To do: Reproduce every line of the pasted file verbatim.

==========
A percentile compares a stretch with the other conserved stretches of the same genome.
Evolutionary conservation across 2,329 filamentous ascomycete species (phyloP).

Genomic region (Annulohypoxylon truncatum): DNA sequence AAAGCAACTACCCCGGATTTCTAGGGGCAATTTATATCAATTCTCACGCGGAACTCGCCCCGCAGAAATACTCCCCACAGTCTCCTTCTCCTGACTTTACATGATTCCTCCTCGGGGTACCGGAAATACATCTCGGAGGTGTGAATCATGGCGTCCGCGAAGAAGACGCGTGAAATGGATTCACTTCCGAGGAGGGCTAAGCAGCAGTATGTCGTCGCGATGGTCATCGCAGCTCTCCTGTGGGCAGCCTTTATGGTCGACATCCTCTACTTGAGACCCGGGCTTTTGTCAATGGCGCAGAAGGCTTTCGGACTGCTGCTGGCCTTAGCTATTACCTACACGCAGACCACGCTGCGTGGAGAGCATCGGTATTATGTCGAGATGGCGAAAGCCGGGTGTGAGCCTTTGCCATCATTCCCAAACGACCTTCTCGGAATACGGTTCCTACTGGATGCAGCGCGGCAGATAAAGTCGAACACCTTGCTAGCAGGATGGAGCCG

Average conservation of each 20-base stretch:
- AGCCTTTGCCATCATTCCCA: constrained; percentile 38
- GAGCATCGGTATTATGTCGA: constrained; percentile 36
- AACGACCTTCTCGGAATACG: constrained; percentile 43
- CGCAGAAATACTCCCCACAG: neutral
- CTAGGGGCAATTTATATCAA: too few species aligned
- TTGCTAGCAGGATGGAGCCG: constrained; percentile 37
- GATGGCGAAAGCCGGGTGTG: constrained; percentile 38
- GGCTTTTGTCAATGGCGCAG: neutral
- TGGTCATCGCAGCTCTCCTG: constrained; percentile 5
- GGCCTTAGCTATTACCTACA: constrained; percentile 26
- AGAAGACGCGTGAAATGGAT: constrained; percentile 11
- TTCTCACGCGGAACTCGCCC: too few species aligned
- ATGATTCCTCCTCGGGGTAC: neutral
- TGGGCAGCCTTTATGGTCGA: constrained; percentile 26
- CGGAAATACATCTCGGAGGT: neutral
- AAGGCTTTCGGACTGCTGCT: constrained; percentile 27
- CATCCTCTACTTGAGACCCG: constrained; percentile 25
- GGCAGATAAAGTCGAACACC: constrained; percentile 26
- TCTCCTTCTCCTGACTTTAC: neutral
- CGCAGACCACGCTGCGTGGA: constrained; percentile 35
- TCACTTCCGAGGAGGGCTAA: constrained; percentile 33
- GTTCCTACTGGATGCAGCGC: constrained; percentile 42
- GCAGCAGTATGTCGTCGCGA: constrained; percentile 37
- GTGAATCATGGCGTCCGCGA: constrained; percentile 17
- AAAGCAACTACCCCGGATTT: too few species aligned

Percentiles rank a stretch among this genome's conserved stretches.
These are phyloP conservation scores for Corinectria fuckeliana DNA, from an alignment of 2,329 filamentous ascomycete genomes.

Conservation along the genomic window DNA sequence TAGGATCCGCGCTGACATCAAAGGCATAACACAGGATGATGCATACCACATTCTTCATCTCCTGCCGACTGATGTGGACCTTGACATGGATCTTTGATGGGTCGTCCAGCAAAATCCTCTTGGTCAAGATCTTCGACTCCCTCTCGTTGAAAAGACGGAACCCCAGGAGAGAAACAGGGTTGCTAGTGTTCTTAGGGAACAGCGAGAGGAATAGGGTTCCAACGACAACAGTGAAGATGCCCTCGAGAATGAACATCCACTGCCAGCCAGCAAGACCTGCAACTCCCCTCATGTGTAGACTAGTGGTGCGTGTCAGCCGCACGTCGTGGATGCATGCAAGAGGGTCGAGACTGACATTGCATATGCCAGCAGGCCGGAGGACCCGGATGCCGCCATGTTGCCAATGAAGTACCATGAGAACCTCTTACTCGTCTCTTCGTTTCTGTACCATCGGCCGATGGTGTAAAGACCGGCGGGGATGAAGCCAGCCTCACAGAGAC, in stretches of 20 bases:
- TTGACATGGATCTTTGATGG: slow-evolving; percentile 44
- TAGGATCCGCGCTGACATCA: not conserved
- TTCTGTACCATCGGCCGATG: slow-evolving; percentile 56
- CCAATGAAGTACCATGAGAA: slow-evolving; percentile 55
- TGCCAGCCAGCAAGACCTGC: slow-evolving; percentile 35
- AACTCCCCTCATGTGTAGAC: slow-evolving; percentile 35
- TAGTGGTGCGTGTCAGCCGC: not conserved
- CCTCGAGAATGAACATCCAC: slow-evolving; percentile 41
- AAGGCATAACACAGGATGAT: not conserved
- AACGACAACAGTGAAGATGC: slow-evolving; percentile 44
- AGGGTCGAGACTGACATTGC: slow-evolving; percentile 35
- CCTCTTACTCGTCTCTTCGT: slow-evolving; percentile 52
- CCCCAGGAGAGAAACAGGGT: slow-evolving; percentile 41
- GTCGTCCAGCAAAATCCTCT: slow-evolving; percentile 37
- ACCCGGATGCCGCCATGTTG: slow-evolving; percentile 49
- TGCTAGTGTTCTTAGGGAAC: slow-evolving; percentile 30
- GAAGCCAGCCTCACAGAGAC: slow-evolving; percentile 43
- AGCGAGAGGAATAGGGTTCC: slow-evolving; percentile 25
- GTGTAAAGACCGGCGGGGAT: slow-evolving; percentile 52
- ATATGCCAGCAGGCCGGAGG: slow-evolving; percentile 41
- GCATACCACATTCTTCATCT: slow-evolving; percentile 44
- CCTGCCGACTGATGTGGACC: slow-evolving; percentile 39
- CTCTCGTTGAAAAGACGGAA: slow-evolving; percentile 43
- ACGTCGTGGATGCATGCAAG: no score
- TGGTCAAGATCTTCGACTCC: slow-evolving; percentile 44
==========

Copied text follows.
A percentile compares a stretch with the other conserved stretches of the same genome.
Evolutionary conservation across 2,329 filamentous ascomycete species (phyloP).

Genomic region (Annulohypoxylon truncatum): DNA sequence AAAGCAACTACCCCGGATTTCTAGGGGCAATTTATATCAATTCTCACGCGGAACTCGCCCCGCAGAAATACTCCCCACAGTCTCCTTCTCCTGACTTTACATGATTCCTCCTCGGGGTACCGGAAATACATCTCGGAGGTGTGAATCATGGCGTCCGCGAAGAAGACGCGTGAAATGGATTCACTTCCGAGGAGGGCTAAGCAGCAGTATGTCGTCGCGATGGTCATCGCAGCTCTCCTGTGGGCAGCCTTTATGGTCGACATCCTCTACTTGAGACCCGGGCTTTTGTCAATGGCGCAGAAGGCTTTCGGACTGCTGCTGGCCTTAGCTATTACCTACACGCAGACCACGCTGCGTGGAGAGCATCGGTATTATGTCGAGATGGCGAAAGCCGGGTGTGAGCCTTTGCCATCATTCCCAAACGACCTTCTCGGAATACGGTTCCTACTGGATGCAGCGCGGCAGATAAAGTCGAACACCTTGCTAGCAGGATGGAGCCG

Average conservation of each 20-base stretch:
- AGCCTTTGCCATCATTCCCA: constrained; percentile 38
- GAGCATCGGTATTATGTCGA: constrained; percentile 36
- AACGACCTTCTCGGAATACG: constrained; percentile 43
- CGCAGAAATACTCCCCACAG: neutral
- CTAGGGGCAATTTATATCAA: too few species aligned
- TTGCTAGCAGGATGGAGCCG: constrained; percentile 37
- GATGGCGAAAGCCGGGTGTG: constrained; percentile 38
- GGCTTTTGTCAATGGCGCAG: neutral
- TGGTCATCGCAGCTCTCCTG: constrained; percentile 5
- GGCCTTAGCTATTACCTACA: constrained; percentile 26
- AGAAGACGCGTGAAATGGAT: constrained; percentile 11
- TTCTCACGCGGAACTCGCCC: too few species aligned
- ATGATTCCTCCTCGGGGTAC: neutral
- TGGGCAGCCTTTATGGTCGA: constrained; percentile 26
- CGGAAATACATCTCGGAGGT: neutral
- AAGGCTTTCGGACTGCTGCT: constrained; percentile 27
- CATCCTCTACTTGAGACCCG: constrained; percentile 25
- GGCAGATAAAGTCGAACACC: constrained; percentile 26
- TCTCCTTCTCCTGACTTTAC: neutral
- CGCAGACCACGCTGCGTGGA: constrained; percentile 35
- TCACTTCCGAGGAGGGCTAA: constrained; percentile 33
- GTTCCTACTGGATGCAGCGC: constrained; percentile 42
- GCAGCAGTATGTCGTCGCGA: constrained; percentile 37
- GTGAATCATGGCGTCCGCGA: constrained; percentile 17
- AAAGCAACTACCCCGGATTT: too few species aligned

Percentiles rank a stretch among this genome's conserved stretches.
These are phyloP conservation scores for Corinectria fuckeliana DNA, from an alignment of 2,329 filamentous ascomycete genomes.

Conservation along the genomic window DNA sequence TAGGATCCGCGCTGACATCAAAGGCATAACACAGGATGATGCATACCACATTCTTCATCTCCTGCCGACTGATGTGGACCTTGACATGGATCTTTGATGGGTCGTCCAGCAAAATCCTCTTGGTCAAGATCTTCGACTCCCTCTCGTTGAAAAGACGGAACCCCAGGAGAGAAACAGGGTTGCTAGTGTTCTTAGGGAACAGCGAGAGGAATAGGGTTCCAACGACAACAGTGAAGATGCCCTCGAGAATGAACATCCACTGCCAGCCAGCAAGACCTGCAACTCCCCTCATGTGTAGACTAGTGGTGCGTGTCAGCCGCACGTCGTGGATGCATGCAAGAGGGTCGAGACTGACATTGCATATGCCAGCAGGCCGGAGGACCCGGATGCCGCCATGTTGCCAATGAAGTACCATGAGAACCTCTTACTCGTCTCTTCGTTTCTGTACCATCGGCCGATGGTGTAAAGACCGGCGGGGATGAAGCCAGCCTCACAGAGAC, in stretches of 20 bases:
- TTGACATGGATCTTTGATGG: slow-evolving; percentile 44
- TAGGATCCGCGCTGACATCA: not conserved
- TTCTGTACCATCGGCCGATG: slow-evolving; percentile 56
- CCAATGAAGTACCATGAGAA: slow-evolving; percentile 55
- TGCCAGCCAGCAAGACCTGC: slow-evolving; percentile 35
- AACTCCCCTCATGTGTAGAC: slow-evolving; percentile 35
- TAGTGGTGCGTGTCAGCCGC: not conserved
- CCTCGAGAATGAACATCCAC: slow-evolving; percentile 41
- AAGGCATAACACAGGATGAT: not conserved
- AACGACAACAGTGAAGATGC: slow-evolving; percentile 44
- AGGGTCGAGACTGACATTGC: slow-evolving; percentile 35
- CCTCTTACTCGTCTCTTCGT: slow-evolving; percentile 52
- CCCCAGGAGAGAAACAGGGT: slow-evolving; percentile 41
- GTCGTCCAGCAAAATCCTCT: slow-evolving; percentile 37
- ACCCGGATGCCGCCATGTTG: slow-evolving; percentile 49
- TGCTAGTGTTCTTAGGGAAC: slow-evolving; percentile 30
- GAAGCCAGCCTCACAGAGAC: slow-evolving; percentile 43
- AGCGAGAGGAATAGGGTTCC: slow-evolving; percentile 25
- GTGTAAAGACCGGCGGGGAT: slow-evolving; percentile 52
- ATATGCCAGCAGGCCGGAGG: slow-evolving; percentile 41
- GCATACCACATTCTTCATCT: slow-evolving; percentile 44
- CCTGCCGACTGATGTGGACC: slow-evolving; percentile 39
- CTCTCGTTGAAAAGACGGAA: slow-evolving; percentile 43
- ACGTCGTGGATGCATGCAAG: no score
- TGGTCAAGATCTTCGACTCC: slow-evolving; percentile 44